While Studio Deen is perhaps best known for its more lighthearted fare, the company has produced a wider variety of anime than some might assume.
As a long-running animation studio, Studio Deen has produced a solid list of shows over the years, from the extremely well-known martial arts adventure Rurouni Kenshin in the ’90s to the incredibly popular isekai comedy KonoSuba in 2016. This is not to mention many of the major series that were released sometime between these years, including the original Fruits Basket adaptation and boys’ love/yaoi heavy hitters like Gravitation and Junjo Romantica.
One might assume from a glance over Deen’s impressive anime resume that the studio, initially established in 1975 by Hasegawa Hiroshi and other former members of Sunrise (itself now known as Bandai Namco Filmworks), creates mostly lighthearted fare. However, as some of the following titles prove, this is far from always the case, and the studio frequently also dips into the genres of horror, mystery and even historical drama.
Teenager Saotome Ranma is an elite fighter at the “Anything-Goes” school of martial arts. However, when he and his father travel to China to further their training, they accidentally tumble into a cursed spring. Now, whenever they come into contact with cold water, Ranma’s father transforms into a panda, while Ranma turns into a girl. Only contact with hot water reverts them to their former selves. Complicating matters even more, Ranma discovers that his father has agreed to an engagement between Ranma and one of the three daughters of Tendo Soun in order to save the Tendo dojo.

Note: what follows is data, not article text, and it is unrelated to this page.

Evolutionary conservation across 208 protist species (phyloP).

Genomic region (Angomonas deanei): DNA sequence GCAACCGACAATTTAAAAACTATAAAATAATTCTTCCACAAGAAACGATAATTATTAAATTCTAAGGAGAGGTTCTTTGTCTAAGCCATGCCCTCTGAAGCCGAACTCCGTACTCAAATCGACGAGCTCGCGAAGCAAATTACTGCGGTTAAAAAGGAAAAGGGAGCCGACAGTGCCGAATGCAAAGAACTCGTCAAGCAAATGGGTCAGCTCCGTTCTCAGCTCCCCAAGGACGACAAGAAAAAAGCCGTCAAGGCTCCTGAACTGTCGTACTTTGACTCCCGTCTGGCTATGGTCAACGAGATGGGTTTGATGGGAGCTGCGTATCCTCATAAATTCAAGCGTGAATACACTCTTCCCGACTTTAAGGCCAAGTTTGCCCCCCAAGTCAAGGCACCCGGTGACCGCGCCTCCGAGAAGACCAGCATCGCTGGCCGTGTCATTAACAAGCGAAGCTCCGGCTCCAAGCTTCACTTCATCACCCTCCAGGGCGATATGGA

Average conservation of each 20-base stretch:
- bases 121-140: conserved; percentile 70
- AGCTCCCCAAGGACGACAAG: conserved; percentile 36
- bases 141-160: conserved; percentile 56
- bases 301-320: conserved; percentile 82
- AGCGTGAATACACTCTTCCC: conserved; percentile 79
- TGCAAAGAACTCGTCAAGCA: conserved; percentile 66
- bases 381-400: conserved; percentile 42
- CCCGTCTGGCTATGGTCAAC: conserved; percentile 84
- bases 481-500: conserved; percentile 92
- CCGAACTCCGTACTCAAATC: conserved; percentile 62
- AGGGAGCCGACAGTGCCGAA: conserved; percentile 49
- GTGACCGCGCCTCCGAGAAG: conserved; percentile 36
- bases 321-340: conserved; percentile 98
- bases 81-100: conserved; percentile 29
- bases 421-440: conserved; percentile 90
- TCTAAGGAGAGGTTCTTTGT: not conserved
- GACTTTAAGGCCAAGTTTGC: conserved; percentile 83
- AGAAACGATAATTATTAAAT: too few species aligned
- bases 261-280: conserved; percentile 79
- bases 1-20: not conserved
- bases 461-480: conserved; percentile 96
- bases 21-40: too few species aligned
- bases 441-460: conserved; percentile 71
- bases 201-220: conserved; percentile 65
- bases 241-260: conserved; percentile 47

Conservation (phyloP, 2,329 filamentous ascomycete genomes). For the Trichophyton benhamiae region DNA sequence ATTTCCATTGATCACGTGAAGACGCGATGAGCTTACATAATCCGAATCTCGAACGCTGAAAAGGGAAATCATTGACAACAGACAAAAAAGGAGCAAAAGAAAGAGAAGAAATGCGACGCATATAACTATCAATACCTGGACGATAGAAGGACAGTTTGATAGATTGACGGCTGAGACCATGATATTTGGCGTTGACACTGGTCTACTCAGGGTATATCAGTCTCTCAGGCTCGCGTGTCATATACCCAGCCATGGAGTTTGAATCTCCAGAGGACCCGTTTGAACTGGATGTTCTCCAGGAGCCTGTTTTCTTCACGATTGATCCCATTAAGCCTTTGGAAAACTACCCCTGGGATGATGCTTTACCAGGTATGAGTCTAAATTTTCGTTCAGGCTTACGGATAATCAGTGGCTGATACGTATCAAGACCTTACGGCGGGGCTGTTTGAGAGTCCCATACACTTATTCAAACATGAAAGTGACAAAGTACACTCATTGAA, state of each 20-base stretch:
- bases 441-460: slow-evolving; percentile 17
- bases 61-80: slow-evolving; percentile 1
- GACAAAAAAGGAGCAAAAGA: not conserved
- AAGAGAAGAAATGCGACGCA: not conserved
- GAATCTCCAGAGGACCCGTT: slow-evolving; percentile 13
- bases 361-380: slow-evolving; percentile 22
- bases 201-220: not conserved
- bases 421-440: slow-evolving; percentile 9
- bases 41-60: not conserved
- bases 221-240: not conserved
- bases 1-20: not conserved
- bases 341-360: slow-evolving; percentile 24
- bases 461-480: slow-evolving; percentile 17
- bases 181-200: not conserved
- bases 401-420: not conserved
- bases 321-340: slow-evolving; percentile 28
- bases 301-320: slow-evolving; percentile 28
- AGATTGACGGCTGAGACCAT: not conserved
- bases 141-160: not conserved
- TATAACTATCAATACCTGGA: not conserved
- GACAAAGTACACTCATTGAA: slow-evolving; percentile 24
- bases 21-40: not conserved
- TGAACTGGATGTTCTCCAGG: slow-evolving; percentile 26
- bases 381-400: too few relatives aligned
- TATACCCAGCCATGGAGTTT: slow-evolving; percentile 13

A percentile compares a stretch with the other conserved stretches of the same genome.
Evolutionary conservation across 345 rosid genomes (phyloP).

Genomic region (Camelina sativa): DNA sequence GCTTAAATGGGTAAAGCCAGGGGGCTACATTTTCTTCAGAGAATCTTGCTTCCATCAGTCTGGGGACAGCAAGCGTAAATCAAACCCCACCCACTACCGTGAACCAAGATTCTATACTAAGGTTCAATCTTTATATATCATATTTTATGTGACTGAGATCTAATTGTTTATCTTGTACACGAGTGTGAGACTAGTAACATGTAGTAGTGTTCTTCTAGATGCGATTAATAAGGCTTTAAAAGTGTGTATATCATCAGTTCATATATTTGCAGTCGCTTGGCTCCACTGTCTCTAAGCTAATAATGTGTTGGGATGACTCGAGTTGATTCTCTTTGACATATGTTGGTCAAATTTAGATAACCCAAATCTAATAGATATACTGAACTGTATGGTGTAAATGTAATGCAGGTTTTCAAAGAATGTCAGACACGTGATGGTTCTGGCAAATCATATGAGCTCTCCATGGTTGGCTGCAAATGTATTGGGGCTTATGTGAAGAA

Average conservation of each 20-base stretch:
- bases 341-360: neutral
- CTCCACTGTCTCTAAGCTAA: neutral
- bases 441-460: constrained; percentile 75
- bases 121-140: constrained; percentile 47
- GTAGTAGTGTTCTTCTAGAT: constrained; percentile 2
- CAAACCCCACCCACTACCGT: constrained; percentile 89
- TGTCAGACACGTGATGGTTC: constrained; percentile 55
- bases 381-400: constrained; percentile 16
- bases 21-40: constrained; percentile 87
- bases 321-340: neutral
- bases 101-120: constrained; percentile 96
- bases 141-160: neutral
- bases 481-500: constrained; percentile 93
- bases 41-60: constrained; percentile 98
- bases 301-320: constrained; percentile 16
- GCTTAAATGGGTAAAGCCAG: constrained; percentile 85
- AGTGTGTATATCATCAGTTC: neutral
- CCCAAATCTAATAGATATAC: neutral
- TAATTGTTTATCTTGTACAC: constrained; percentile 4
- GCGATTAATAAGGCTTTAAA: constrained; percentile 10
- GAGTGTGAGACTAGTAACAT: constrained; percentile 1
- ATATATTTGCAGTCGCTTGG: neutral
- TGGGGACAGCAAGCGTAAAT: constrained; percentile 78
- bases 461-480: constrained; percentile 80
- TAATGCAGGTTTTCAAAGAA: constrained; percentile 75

Now an absolute classic of the rom-com anime genre, the whopping 161-episode Ranma ½ has aged surprisingly gracefully in many respects. Given that Ranma attracts numerous suitors of both genders, the series can also be considered one of the very earliest examples of both the harem and reverse-harem subgenre. Veering between absurd comedy and sometimes unexpectedly serious fight scenes, Ranma ½ has a bit of something for everyone, but it should also be a go-to staple for anyone interested in anime with genuine historical importance.
When famous Japanese novelist Sumiregawa Nenene travels to Hong Kong for a book signing, the hotel at which she is staying is bombed by a jealous wannabe writer. The three sisters tasked to care for Nenene during her visit — Michelle, Maggie and Anita — become her official bodyguards thanks to their unique abilities to manipulate paper. Joining her back in Tokyo, the four women then begin to uncover certain mysteries about Nenene’s missing friend Yomiko Readman and the role of the British Library in its attempts to control the world via literary terrorism.